September’s PSA: Beware of college-bound parents

The last word about dads on Father's Day

This month, all over America, parents are packing up their kids
and delivering them to college. You’ve tenderly purchased and
packed seven pairs of pristine undies, which, if you happen to have
a boy, was a total waste of time. No laundromat in the country will
see one article of your son’s clothing.
This month, all over America, parents are packing up their kids and delivering them to college. You’ve tenderly purchased and packed seven pairs of pristine undies, which, if you happen to have a boy, was a total waste of time. No laundromat in the country will see one article of your son’s clothing. There aren’t enough quarters in the world to entice your testosterone-fueled boy to hang out and watch the spin-dry cycle. Nope, he’ll just pile his stuff in a corner of his dorm and drag it home at graduation for you to wash.

Now, I’m not saying girls won’t give you grief, too. But they are, shall we say, a little more evolved in the underwear department. Girls subscribe to the tried-and-true “I-wore-my-cute-thong-for-an-hour-so-it’s-time-to-throw-it-out-and-go-buy-another-one” technique. And with the prices they charge for that postage-stamp sized lingerie, you could practically afford to send her kid sister to college, too.

But your youngster’s under things become the least of your worries when you arrive at school to drop off your child. While you glimpse disaster lurking around every corner, your kid is checking out the local talent. Cute girls. Hunky guys. Which sorority to join? Which fraternity throws the best parties? Sure, your college-bound kid will deny this, but – hey! We used to be young, and we know how it works.

Now this scenario undergoes a huge and strange metamorphosis if you’re a parent who decides to go back to college, which is what I did several years ago. I mean, can you think of anything more mortifying to your kid than heading back to school yourself? Nope, me neither. So with one daughter already graduated from college and the other about to, I decided to go back to school. Piece of cake, right? Going to college as an adult would be SO much easier. I totally had the underwear laundering thing down and, seriously – how many keg parties would I be invited to?

The dicey part was that I was going to the same university as my younger daughter. And she was the upper classman. Yeah, it was a little weird.

My spouse was supportive of this endeavor, though, and helped me track down old (and I do mean old) transcripts and the like. He even accompanied me to an event on campus where prospective candidates learn a bit about their desired field of study.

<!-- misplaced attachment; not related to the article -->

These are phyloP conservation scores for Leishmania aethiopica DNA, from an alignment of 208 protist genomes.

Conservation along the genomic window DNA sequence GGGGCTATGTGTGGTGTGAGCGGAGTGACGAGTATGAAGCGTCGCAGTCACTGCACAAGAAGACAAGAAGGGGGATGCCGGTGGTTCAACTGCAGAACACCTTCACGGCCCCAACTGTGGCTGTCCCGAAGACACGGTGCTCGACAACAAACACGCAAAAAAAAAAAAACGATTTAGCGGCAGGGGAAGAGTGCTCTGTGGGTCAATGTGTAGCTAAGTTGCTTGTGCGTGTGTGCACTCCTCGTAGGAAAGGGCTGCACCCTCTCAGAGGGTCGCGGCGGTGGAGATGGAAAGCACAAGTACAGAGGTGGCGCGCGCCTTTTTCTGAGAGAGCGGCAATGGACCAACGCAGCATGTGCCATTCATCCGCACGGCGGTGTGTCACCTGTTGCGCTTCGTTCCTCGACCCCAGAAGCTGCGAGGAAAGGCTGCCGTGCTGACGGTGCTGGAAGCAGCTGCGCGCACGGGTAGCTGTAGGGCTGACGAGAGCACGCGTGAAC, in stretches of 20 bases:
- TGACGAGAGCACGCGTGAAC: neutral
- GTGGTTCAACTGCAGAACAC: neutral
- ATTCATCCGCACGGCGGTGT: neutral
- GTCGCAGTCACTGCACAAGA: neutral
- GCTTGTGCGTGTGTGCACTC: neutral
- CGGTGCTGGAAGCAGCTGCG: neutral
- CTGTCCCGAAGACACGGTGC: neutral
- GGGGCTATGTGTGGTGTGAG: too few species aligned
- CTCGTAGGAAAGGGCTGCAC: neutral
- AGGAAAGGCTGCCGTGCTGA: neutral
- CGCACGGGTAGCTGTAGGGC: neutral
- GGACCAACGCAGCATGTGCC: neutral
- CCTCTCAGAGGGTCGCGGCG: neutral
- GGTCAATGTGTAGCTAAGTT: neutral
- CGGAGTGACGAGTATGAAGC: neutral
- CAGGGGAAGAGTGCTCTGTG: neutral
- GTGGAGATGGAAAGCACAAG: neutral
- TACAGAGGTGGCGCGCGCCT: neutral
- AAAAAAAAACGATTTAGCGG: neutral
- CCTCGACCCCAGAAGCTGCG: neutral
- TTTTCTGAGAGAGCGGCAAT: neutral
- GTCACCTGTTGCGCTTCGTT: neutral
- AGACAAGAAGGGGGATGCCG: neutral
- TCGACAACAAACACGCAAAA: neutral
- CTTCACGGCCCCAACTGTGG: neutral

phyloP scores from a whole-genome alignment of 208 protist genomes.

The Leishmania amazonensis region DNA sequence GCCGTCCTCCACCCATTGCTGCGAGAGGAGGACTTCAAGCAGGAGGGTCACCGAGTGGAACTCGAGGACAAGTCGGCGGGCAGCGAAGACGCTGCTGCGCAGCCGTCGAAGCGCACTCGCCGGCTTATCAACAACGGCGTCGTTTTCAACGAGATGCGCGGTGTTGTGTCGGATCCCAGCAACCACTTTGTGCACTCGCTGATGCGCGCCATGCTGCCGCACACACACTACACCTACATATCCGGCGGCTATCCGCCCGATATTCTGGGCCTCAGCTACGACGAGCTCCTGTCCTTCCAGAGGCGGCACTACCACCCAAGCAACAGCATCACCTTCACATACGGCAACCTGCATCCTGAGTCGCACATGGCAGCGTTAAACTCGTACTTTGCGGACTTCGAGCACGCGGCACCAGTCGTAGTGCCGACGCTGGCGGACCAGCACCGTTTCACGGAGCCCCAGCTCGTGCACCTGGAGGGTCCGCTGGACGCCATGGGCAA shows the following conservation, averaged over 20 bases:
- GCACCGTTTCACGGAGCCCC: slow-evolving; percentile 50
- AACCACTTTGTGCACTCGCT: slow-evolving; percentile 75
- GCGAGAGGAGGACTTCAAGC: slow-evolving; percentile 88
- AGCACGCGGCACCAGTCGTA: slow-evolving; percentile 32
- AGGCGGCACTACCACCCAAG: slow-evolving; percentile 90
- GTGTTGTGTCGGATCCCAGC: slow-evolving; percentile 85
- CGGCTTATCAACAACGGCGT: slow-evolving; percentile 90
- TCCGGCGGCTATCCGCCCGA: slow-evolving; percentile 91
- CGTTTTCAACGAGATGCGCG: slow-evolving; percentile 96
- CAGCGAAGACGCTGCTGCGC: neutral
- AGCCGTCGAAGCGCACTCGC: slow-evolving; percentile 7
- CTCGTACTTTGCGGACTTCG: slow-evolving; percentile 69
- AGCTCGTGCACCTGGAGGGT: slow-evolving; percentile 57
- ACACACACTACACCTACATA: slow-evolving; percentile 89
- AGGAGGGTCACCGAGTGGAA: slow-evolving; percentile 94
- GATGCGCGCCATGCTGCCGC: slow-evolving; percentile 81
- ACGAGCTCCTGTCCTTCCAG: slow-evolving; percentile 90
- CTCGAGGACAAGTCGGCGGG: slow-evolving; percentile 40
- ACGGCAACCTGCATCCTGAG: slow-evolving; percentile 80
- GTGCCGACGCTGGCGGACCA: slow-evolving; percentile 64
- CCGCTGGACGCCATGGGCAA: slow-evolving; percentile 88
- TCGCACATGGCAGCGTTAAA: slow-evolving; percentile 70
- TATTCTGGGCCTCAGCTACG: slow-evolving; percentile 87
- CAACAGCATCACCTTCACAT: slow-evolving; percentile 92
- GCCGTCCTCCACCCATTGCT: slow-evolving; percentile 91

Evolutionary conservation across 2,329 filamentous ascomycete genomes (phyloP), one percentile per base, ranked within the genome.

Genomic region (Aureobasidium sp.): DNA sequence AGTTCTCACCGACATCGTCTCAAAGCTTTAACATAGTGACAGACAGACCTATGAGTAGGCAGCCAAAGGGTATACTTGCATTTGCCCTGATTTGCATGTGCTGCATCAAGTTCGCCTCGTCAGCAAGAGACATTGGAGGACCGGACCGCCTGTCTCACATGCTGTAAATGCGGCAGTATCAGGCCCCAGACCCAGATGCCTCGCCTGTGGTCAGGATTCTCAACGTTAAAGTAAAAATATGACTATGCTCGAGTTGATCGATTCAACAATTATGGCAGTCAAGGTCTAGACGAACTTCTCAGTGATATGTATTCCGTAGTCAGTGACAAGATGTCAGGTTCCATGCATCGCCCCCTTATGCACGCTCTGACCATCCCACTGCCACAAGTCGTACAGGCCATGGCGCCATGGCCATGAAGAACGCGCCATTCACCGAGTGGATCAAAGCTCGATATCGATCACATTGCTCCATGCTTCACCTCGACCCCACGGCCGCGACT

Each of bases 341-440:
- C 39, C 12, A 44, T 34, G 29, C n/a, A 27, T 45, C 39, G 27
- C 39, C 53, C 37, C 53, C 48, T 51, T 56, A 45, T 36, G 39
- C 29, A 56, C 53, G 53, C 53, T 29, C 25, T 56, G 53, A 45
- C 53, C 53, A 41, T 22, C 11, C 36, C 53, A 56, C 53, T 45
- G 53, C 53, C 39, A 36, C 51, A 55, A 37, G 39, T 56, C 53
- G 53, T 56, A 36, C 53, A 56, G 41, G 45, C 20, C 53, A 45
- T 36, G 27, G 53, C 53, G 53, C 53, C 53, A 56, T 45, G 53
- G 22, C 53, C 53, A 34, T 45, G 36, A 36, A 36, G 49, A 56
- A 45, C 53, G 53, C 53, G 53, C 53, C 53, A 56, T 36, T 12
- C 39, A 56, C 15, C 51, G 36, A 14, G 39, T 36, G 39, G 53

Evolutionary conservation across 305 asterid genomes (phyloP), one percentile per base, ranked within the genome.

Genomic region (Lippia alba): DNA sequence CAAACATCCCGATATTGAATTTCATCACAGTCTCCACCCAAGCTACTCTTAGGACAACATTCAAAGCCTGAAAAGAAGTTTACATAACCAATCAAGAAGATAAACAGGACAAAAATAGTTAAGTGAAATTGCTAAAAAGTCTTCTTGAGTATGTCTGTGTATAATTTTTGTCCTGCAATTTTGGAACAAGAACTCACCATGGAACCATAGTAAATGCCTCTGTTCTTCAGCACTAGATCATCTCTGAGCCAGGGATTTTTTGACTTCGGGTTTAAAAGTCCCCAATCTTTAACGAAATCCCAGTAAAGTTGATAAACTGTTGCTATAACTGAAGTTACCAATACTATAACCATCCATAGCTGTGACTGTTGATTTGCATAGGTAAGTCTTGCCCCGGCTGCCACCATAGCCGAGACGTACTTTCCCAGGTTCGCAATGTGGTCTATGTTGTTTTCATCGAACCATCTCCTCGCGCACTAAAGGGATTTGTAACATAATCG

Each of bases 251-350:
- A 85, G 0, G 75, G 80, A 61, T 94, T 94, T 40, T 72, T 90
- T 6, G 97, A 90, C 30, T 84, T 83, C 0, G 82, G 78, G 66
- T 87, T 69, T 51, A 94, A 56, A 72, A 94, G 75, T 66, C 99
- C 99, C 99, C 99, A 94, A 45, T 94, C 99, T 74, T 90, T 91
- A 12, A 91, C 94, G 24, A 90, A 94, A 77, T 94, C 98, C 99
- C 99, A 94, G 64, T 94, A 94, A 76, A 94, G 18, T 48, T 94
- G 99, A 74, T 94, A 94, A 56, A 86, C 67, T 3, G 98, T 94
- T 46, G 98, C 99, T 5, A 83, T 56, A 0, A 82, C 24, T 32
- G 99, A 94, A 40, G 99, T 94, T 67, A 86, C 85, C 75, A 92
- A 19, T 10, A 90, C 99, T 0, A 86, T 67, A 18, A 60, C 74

We must have looked like we’d been ditched by our future-freshman offspring as we strolled around the campus. And once inside the building where the separate schools were represented, I was flabbergasted at how many 17- and 18-year-olds there were in that neck of the woods. I mean, the place was overrun with them!

Eventually we located the School of Journalism area and were greeted by one of its students: a bubbly girl with some major tattoos and a pierced tongue. Wow. Things had changed. Sort of. Admittedly, when I went to school in the late ’60s, college kids weren’t exactly going through a preppy phase.

“Hi!!!” exclaimed Bubbly Tattoo Girl when I approached her with some questions about the journalism school. “Oh, sure, I can give you some information. Is your child with you?” she asked, looking between my husband and me for perhaps a bashful offspring lurking in the background.

“Well, no, actually I am the child,” I replied, “and unlike my children, I’ll be paying for my own college education.” She apologized profusely and sent us off with fistfuls of pamphlets. An image of what it would be like sitting in a classroom with 18- to 20-somethings flashed through my mind, but I was determined to see it through.

And I did. My daughter and I even tried to add a class together. Thankfully she had moved beyond the “I’m so mortified about my parents that I am seriously disowning them” phase. And although we were unable to take a class together, it was fun occasionally hearing a shout of “Hey, Mom!!” from across the campus. Yeah, everybody knew who was being addressed.

The ironic thing about going to college when you’re older is how peculiar it is to be in a history class where you’ve actually lived through the history. Holy cow! There’s a history class about the Vietnam War, for Pete’s sake. I mean, that’s practically current events, right? Watergate? Yep, been there, done that. And once, in a class on mass media, I was asked to share my recollections about the assassination of President Kennedy. I wasn’t exactly blending in.

But my latter college years were very, um … educational, and I didn’t mess up too badly except when I accidentally walked into the men’s room because I was in a hurry and didn’t read the sign carefully. But I certainly did a stellar job keeping up with my laundry.

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